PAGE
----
With Hayabusa 2 safely off on its six-year cruise to an asteroid, we can turn our attention now to the long-awaited first test flight of the Orion space capsule on Exploration Flight Test 1 (EFT-1). Far from a boilerplate, this capsule has all the flight computers and maneuvering thrusters of a real, production spacecraft, and is even pressurized for flight despite not carrying a living payload. It is instead carrying mass models of crew and thousands of instruments to measure its performance and the environment which crew and cargo will endure when this spacecraft goes into full service. If all goes well, the nearly four-and-a-half-hour flight will take it 3,600 miles in altitude, high enough to get entry speeds suitable for validating the performance of its ablative heat shield, the largest ever built. The flight will, of course, be carried live on NASA TV; search the web for a convenient stream.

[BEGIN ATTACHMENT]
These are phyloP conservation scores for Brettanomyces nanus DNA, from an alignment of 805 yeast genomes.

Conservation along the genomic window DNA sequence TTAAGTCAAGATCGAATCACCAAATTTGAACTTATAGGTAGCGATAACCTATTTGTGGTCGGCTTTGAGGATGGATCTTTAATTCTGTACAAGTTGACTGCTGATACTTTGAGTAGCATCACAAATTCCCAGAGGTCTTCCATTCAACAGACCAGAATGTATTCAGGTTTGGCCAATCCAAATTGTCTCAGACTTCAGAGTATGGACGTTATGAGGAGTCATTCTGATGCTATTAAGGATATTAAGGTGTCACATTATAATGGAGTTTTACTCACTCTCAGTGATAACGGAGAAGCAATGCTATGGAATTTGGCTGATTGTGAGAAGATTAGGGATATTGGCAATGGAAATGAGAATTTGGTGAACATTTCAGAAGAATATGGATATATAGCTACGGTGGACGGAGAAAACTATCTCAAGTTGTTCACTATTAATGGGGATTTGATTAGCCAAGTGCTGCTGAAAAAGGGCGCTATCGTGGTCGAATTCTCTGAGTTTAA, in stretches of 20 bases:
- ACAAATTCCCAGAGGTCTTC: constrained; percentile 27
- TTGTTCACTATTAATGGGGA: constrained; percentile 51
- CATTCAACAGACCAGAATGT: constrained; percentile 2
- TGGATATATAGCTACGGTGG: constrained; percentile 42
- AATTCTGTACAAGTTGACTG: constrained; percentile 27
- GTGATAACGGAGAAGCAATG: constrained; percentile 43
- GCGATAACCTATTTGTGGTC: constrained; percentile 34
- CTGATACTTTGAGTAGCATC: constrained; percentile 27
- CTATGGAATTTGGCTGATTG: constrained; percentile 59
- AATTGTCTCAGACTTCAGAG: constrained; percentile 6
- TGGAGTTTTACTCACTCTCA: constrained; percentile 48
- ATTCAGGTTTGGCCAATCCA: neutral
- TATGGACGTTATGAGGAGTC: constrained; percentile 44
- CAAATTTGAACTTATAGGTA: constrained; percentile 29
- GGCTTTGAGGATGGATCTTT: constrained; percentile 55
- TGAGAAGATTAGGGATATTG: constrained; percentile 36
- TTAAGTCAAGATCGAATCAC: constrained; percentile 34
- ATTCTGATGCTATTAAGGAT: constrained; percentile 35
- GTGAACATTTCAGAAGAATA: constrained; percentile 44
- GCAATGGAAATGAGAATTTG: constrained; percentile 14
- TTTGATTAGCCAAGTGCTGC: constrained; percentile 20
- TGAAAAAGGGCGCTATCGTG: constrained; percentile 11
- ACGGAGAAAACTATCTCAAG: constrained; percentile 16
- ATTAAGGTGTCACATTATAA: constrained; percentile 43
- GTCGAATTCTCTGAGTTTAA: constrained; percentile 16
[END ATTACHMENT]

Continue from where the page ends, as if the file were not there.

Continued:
7:05 AM EST/6:05 AM CST: Launch window opens; it stays open for two and a half hours, so the launch could occur from LC37B anywhere in that window.
T+0:03:56: Strap-on booster cores shutdown and jettison.
T+0:05:33: Core stage shutdown and jettison.
T+0:05:49: Delta Upper Stage ignition.
T+0:06:15: Service Module panel jettison; there are three panels protecting the service module, as opposed to the four of the Apollo-Saturn, which protected the LM; these panels only protect a mockup of the Orion Service Module (the final version of which is under development by the European Space Agency in exchange for ISS services).
T+0:06:20: Launch Escape System and CM shroud jettison.
T+0:17:39: Delta Upper Stage shutdown; end of burn 1.
T+1:55:26: Delta Upper Stage relights for burn 2.
T+2:00:09: Delta Upper Stage shuts down.
T+2:05:00: Region of maximum predicted radiation exposure: passage through the lower Van Allen Belt.
T+3:23:41: Service Module jettison.
T+3:30:00: Second Van Allen passage.
T+4:13:35: Entry interface.
T+4:13:41: Radio blackout.
T+4:15:03: Peak heating.
T+4:16:05: Reacquisition of signal.
T+4:19:31: Drogue chute deploy.
T+4:20:38: Main chute deploy; like Apollo, there are three.
T+4:23:20: Pacific Ocean splashdown; recovery begins.
And, of course, here’s the animation of the mission. 😉